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FUEL SUBSIDY MUST GO - BARAJE, PDP NATIONAL CHAIRMAN

By NBF News
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Kawu Baraje
'The issue of fuel subsidy has history, it isn't just starting, it isn't beginning with Goodluck Jonathan. It is an empirical development which has been coming through series of findings and research work and it has been discovered that it is the so called fuel subsidy that is creating a very big gap and removing a very vital strata of the society, the middle class, because concentration of the gains of development that is coming from the economic development is only going to the purse of very few. '

Acting national chairman of the Peoples' Democratic Party, Alhaji Kawu Baraje has joined the league of proponents of fuel subsidy removal. Even as he admitted that the PDP presidential candidate and incumbent president, Dr Goodluck Jonathan did not make removal of fuel subsidy as a campaign issue while canvassing for the votes of the Nigerian electorate, Baraje bandied the logic of the proponents of fuel subsidy removal: Nigerians should accept it, as a sacrifice to save the economy.

He spoke with journalists in Abuja.
Excerpts:
In this country, the only thing Nigerians enjoy is the fuel subsidy: they provide their own security, rely on generator, source for water on their own. Is the party not asking for social upheaval by endorsing removal of subsidy? Secondly, as the ruling party, what are you putting in place that would remedy the situation?

Let me address the question of palliatives measures and the social strive that may accompany the removal of subsidy. Let me address those two questions as one. You see, when government decides to remove the oil subsidy, it must have weighed the consequences, they must have done their home work, together with the party and that's we have been doing even before now.

The issue of fuel subsidy has history, it isn't just starting, it isn't beginning with Goodluck Jonathan. It is an empirical development which has been coming through series of findings and research work and it has been discovered that it is the so called fuel subsidy that is creating a very big gap and removing a very vital strata of the society, the middle class, because concentration of the gains of development that is coming from the economic development is only going to the purse of very few.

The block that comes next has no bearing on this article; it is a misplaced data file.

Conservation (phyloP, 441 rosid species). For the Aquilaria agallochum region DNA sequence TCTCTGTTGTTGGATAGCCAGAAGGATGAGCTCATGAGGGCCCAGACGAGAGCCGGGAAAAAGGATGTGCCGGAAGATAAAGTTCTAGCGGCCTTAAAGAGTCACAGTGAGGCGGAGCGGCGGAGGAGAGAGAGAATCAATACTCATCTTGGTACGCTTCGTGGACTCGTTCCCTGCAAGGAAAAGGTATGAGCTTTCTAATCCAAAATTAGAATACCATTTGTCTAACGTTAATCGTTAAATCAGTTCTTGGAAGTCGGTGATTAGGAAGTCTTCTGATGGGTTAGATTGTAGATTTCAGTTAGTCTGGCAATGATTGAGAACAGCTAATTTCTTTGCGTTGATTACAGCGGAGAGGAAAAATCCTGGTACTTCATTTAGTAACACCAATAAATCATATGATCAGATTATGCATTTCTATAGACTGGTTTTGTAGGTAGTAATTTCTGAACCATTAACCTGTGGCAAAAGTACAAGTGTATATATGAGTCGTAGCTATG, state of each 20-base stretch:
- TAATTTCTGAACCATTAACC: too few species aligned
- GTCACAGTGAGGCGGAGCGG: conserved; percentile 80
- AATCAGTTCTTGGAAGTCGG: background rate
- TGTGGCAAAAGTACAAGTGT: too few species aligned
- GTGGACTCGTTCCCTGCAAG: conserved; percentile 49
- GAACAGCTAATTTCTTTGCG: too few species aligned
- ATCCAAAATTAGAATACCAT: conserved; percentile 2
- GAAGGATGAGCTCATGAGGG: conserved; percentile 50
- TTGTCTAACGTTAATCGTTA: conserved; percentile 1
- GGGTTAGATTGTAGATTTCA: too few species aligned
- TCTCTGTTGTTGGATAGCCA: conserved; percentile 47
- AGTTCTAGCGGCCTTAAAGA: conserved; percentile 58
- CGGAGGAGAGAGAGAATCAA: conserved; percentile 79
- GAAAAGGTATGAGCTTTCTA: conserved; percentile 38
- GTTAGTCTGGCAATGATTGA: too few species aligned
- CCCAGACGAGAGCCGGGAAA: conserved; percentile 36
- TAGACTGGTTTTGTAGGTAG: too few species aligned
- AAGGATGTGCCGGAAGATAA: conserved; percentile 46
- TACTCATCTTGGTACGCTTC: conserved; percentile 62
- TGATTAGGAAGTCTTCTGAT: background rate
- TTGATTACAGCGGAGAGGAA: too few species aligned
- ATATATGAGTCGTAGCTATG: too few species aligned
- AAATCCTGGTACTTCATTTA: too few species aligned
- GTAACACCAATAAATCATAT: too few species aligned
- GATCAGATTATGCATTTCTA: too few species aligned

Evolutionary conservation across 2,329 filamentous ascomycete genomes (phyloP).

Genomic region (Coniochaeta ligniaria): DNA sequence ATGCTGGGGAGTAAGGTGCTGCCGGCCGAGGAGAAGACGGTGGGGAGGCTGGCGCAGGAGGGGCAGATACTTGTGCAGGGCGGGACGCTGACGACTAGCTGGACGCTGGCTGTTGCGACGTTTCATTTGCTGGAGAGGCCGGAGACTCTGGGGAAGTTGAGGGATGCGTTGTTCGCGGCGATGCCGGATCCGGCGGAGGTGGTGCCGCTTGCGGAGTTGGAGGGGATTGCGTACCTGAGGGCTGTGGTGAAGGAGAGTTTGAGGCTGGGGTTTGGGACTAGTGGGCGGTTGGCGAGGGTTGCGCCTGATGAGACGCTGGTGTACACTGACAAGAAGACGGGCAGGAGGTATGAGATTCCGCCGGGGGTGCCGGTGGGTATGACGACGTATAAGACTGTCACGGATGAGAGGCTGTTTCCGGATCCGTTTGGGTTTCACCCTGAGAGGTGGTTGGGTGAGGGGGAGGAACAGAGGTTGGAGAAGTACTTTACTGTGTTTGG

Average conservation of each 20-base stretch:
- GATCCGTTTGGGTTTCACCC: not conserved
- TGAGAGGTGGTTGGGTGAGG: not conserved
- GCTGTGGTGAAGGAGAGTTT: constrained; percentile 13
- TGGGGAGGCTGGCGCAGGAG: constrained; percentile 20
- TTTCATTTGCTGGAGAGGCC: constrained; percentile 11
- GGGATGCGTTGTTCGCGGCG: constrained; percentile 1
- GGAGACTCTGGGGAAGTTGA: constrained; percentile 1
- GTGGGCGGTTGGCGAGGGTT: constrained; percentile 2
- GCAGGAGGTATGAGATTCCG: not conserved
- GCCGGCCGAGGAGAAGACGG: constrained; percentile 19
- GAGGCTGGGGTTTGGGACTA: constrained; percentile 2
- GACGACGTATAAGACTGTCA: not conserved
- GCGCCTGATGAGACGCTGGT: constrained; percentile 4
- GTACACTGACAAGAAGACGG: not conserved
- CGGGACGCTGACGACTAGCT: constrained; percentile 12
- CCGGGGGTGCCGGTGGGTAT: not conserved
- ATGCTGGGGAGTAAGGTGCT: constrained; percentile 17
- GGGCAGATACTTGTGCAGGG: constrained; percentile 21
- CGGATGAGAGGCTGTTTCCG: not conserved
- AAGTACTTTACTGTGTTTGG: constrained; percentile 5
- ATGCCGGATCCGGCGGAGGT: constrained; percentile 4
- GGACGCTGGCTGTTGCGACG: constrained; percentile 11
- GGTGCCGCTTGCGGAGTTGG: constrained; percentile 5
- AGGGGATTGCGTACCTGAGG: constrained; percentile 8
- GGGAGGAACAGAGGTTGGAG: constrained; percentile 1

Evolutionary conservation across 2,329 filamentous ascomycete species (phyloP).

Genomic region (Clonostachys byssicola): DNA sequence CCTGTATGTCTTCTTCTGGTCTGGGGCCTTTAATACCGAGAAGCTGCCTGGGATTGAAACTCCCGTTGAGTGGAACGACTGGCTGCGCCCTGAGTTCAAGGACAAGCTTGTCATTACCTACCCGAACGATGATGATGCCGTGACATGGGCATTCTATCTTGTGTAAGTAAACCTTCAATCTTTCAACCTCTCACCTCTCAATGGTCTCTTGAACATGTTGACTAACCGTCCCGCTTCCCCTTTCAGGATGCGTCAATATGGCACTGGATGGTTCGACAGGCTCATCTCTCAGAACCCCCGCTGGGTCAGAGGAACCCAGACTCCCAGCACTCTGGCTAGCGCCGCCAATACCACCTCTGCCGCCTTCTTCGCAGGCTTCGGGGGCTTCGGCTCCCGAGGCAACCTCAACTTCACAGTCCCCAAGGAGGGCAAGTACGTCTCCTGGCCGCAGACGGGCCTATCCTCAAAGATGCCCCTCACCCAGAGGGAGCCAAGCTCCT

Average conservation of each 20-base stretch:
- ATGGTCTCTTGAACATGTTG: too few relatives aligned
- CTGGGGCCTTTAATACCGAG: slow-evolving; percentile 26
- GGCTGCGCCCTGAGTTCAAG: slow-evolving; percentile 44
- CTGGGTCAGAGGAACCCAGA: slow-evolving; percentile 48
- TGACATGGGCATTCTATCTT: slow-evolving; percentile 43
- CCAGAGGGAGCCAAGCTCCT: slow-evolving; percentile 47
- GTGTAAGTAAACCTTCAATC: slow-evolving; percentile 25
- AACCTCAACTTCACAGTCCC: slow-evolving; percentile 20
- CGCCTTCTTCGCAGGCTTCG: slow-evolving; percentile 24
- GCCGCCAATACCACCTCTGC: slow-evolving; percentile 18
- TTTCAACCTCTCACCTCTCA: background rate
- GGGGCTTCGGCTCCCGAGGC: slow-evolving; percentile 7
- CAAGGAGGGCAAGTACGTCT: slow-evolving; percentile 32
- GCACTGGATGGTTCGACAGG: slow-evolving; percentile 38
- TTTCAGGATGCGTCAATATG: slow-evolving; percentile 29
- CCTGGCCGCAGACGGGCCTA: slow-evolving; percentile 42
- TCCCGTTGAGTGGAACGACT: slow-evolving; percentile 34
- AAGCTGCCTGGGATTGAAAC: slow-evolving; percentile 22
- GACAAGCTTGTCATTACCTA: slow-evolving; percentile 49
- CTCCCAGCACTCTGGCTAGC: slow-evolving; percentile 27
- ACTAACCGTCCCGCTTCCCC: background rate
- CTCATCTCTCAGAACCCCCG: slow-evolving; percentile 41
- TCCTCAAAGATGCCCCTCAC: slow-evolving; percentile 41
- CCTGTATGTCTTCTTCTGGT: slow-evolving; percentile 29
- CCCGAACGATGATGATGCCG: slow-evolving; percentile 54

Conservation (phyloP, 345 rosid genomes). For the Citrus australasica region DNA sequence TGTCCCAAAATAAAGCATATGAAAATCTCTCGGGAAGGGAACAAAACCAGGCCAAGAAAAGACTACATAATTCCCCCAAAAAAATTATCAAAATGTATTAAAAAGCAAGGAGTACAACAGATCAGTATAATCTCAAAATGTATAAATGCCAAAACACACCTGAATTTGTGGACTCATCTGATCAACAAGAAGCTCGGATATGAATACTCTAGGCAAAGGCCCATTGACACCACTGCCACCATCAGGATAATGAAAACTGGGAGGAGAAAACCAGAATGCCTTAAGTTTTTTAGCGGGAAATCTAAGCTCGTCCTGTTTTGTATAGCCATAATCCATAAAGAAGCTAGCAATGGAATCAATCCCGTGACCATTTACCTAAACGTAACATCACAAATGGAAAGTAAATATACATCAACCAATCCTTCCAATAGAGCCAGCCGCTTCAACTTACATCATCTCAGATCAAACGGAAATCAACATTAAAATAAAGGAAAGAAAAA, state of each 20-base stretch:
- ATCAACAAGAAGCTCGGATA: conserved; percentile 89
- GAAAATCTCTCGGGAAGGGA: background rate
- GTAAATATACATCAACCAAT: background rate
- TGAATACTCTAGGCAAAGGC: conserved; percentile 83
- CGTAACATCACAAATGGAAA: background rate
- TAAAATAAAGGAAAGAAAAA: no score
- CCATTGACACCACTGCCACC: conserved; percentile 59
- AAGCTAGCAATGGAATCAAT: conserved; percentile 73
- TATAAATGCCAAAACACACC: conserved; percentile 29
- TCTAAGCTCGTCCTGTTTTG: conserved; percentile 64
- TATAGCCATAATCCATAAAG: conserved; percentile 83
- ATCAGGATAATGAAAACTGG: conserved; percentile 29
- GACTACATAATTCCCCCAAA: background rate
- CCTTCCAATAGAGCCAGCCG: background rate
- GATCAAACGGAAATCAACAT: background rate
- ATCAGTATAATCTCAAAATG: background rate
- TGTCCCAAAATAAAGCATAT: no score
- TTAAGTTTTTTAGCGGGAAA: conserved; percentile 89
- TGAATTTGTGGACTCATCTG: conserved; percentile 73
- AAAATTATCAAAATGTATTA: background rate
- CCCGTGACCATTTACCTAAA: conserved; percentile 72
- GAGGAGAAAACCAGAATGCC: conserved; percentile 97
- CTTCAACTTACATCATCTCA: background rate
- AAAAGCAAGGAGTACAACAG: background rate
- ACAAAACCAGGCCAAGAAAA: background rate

Therefore, those gains which are supposed to be used for the development of infrastructures, provision of medicines in our hospitals, creation of jobs for our youths, good roads and many other infrastructures that bring convenience and succor for the masses are now going to the pockets of very few Nigerians.

The initial sufferings, the initial hardship is better faced now and after three months, or thereabout the effect of the removal of subsidy will have started making impact, directly on the last man on the street.

You are saying the common man will now pay more to fuel his generator.

Yes, it is because these products aren't available enough. In other to now make them to be available, in abundance without the common man having to travel so far to get an hospital, without the common man having to go through bad roads to reach his farm, in order for the common man to be able to buy petroleum at a cost that will be convenient for him to run his own generator, if he has to run that generator, because at the end of the day the improvement on power will have been guaranteed-it is part of the succor that will be given to Nigerians.

The PDP agreed with Mr. President that a committee of eminent Nigerians, cutting across part differences, cutting across tribal and religious whatever will be constituted to manage the gains that will be accruing from removal of subsidy. We are all afraid of change, but it isn't possible for us to develop without change and that's why as a result of the empirical findings from the researches of experts, it has become imperative that that we must remove the subsidy now, so as to bring back succor to the Nigerian masses and bring back that middle class that will strengthen the economy of the average Nigerian and the per capital income of the average Nigerian becomes buoyant.

A lot of alternative measures are being put in place, for example committee to work out the modalities on how to bring about immediate succor to the masses, but there are some of us here who have up to eight vehicles in our homes, while an average Nigerian on the street is struggling to buy a bike. The removal of oil subsidy is a leveler; it levels that man who has ten cars and doesn't know what to do with those cars. It will force him to reduce it to one, whether he likes it or not and the money that will accrue will now be spread. I am just trying to bring it down as a layman on how it is going to look like.

So, the removal of subsidy will help to put in place infrastructures that will alleviate the plight of the common man. Of course, there will be initial problems, but it is better to encounter them now than to continue to encounter the present sufferings arising from the sustenance of subsidy. That's why we must act now. So, what we are saying is that we are quite aware of the initial problems, but the government is prepared to ensure that such are brought to the barest minimum.

But when PDP was campaigning for votes of the Nigerian electorate for Jonathan, why didn't you tell Nigerians that you would remove fuel subsidy?

[long pauseā€¦.] well, we had an exercise on youth development at the villa about three weeks ago. We didn't tell anybody we were going to employ through that, but we did. The way we get our transformational agenda to the people-the way we get it working is purely administrative-whether it is through removal of fuel subsidy, or through its retention. But because of the significance of oil subsidy, that's why we are making an issue out of it.